Preserving water resources for the sustainable growth of India complements the noble vision of doubling farmer incomes by 2022.
Over the past few months, concern and awareness about water resources have reached an unprecedented high. The conversations about water resources now are not confined to the privileged discussions in air-conditioned rooms of New Delhi’s policy circles. It has now become part of everyday discussions in offices, households and markets. Two successive events have led to such a watershed change in discussion on water resources.
First, the news came in that Shimla is running out of water and was forced to turn away tourists that drive the city’s economy during summer. The development bore an unfortunate resemblance to Rango—an animation movie showing desperation of villagers on the brink of depleted water resources. The unfortunate event gave the country an early glimpse of what may happen if we continue to recklessly waste water.
Second, NITI Aayog released the Composite Water Management Index (CWMI) in June. The CWMI is a pioneering exercise that seeks to identify, target and improve key water resources-related indicators. This index highlighted the current plight, showing how low-performing states house approximately 50% of India’s population, and how 21 major cities may run out of ground water by 2021. The index has a set of 28 key performance indicators (KPIs) covering irrigation status, drinking water and other water-related sectors. Critical areas such as source augmentation, major and medium irrigation, watershed development, participatory irrigation practices, sustainable on-farm water use practices, rural drinking water, urban water supply and sanitation, and policy and governance have been accorded high priority. By changing the public discourse, the index has begun to achieve its purpose.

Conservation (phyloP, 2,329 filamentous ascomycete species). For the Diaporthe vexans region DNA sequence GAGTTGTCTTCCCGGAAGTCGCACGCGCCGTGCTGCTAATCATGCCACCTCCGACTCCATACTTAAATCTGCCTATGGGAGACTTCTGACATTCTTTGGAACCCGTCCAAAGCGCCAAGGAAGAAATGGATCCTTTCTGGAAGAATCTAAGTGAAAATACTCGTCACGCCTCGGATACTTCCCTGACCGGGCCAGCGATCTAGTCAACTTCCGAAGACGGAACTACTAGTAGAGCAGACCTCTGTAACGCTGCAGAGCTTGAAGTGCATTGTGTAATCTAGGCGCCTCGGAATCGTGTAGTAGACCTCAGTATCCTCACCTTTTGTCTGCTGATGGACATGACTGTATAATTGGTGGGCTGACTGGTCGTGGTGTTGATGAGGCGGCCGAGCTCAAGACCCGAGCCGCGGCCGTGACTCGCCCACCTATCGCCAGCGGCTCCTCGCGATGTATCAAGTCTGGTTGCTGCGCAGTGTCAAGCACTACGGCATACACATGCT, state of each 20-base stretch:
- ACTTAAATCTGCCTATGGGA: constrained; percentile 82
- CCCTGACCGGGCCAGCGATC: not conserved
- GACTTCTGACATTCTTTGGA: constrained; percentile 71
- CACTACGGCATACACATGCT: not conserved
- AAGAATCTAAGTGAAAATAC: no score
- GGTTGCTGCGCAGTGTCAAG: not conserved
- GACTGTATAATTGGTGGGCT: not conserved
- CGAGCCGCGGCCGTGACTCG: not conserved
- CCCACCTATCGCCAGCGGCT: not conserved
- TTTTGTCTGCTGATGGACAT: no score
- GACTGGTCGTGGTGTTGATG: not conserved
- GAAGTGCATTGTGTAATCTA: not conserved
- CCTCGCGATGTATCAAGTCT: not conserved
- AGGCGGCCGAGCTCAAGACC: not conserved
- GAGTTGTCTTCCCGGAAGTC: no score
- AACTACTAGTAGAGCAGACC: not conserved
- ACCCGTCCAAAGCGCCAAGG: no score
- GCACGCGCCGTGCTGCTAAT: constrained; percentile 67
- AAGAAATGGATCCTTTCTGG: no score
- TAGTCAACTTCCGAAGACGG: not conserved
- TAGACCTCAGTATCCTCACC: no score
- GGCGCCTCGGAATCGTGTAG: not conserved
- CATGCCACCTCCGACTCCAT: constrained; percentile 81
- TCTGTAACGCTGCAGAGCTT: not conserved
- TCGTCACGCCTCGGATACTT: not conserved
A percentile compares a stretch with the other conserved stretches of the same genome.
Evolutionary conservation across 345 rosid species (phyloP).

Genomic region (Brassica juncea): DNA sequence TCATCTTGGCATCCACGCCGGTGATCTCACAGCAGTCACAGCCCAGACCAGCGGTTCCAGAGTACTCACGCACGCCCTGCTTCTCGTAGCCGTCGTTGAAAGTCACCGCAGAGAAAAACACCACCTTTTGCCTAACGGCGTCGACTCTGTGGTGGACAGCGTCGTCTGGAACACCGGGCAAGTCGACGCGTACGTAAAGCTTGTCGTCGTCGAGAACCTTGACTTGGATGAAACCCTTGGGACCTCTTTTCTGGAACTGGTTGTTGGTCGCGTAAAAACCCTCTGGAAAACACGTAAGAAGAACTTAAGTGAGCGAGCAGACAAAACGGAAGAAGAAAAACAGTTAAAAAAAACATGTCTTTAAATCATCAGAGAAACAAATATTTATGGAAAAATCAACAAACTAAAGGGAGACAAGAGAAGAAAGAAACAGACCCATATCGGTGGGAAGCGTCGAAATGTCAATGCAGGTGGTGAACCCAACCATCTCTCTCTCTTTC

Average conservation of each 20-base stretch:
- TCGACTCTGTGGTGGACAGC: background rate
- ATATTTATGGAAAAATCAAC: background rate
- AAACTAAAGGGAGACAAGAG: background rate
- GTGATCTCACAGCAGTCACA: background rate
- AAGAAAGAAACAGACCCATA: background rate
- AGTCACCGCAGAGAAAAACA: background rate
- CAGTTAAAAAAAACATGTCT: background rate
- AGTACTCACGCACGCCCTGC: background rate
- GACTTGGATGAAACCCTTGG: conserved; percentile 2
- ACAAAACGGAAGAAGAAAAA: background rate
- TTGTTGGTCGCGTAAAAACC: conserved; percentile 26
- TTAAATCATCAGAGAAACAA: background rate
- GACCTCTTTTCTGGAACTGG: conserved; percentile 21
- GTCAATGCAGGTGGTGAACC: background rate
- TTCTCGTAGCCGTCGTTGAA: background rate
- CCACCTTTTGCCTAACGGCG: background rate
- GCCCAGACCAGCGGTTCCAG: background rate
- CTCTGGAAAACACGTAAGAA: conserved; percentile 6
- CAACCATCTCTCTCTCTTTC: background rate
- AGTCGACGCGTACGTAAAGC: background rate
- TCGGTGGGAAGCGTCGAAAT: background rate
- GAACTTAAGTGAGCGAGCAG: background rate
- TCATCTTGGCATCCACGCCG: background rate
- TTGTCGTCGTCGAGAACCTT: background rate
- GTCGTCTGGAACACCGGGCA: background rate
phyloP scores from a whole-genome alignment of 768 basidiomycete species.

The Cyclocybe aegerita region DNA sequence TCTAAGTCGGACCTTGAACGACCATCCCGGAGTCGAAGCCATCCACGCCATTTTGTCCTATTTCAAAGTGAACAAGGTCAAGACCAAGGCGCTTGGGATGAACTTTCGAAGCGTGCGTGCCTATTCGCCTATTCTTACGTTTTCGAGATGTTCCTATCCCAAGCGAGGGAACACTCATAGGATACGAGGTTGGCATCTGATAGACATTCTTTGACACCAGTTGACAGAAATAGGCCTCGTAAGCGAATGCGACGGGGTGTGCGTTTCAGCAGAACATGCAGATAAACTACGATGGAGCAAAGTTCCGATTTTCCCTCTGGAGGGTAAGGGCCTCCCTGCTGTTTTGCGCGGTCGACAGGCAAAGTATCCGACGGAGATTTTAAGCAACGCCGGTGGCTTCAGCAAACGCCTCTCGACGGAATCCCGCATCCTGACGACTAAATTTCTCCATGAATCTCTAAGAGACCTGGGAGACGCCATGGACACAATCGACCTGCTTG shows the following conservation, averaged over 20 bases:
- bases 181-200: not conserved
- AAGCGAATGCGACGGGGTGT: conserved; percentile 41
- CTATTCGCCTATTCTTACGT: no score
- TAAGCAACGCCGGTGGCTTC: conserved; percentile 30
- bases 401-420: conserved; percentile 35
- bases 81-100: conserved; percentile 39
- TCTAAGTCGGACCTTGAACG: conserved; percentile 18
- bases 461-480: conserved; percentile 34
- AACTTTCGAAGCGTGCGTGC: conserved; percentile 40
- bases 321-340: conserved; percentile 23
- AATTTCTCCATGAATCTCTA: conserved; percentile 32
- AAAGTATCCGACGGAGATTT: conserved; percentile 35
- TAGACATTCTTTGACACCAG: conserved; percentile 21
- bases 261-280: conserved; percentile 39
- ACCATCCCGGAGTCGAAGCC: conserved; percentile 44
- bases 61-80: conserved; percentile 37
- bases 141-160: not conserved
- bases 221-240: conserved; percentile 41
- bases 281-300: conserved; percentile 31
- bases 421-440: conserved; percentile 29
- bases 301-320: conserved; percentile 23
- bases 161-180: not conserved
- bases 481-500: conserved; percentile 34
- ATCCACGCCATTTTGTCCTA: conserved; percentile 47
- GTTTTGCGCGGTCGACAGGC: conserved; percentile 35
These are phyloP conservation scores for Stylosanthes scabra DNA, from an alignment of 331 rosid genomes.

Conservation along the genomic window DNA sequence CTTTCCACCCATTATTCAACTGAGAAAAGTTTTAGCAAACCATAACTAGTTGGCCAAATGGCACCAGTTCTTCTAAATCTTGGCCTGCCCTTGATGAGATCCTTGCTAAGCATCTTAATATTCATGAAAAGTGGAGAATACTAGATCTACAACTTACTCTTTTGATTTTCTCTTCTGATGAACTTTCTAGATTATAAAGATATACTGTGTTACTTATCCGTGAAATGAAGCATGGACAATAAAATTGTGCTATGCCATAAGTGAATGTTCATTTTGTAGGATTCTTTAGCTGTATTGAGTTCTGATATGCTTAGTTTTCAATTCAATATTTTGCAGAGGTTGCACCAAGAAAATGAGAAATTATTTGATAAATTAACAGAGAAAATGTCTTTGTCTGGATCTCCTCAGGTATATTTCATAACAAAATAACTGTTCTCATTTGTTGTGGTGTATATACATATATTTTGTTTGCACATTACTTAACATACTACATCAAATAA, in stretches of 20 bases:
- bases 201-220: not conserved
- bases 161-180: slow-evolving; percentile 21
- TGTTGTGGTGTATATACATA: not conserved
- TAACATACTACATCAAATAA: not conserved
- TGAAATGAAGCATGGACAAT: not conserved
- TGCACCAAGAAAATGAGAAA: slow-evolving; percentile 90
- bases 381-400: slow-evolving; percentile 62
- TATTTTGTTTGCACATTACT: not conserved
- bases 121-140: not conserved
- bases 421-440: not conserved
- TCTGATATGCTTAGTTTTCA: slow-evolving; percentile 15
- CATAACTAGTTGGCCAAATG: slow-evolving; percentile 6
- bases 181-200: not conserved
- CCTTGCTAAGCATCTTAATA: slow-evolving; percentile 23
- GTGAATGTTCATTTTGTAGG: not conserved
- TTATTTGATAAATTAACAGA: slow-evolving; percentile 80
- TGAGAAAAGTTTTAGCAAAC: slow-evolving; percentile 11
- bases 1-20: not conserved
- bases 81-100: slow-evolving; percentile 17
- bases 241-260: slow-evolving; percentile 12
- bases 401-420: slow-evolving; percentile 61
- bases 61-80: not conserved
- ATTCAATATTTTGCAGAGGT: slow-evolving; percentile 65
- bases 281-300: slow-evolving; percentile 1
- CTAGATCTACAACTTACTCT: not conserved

The next goal, however, is to identify a set of realistic, actionable and specific policies which states can adopt to move ahead on water conservation, which will also be indicated in their ranking on the CWMI. According to the report of the National Commission on Integrated Water Resources Development, the projected demand for water by 2050 is likely to reach 1,180 billion cubic metres (BCM), which will outstrip the availability of 1,137 BCM.....Read more
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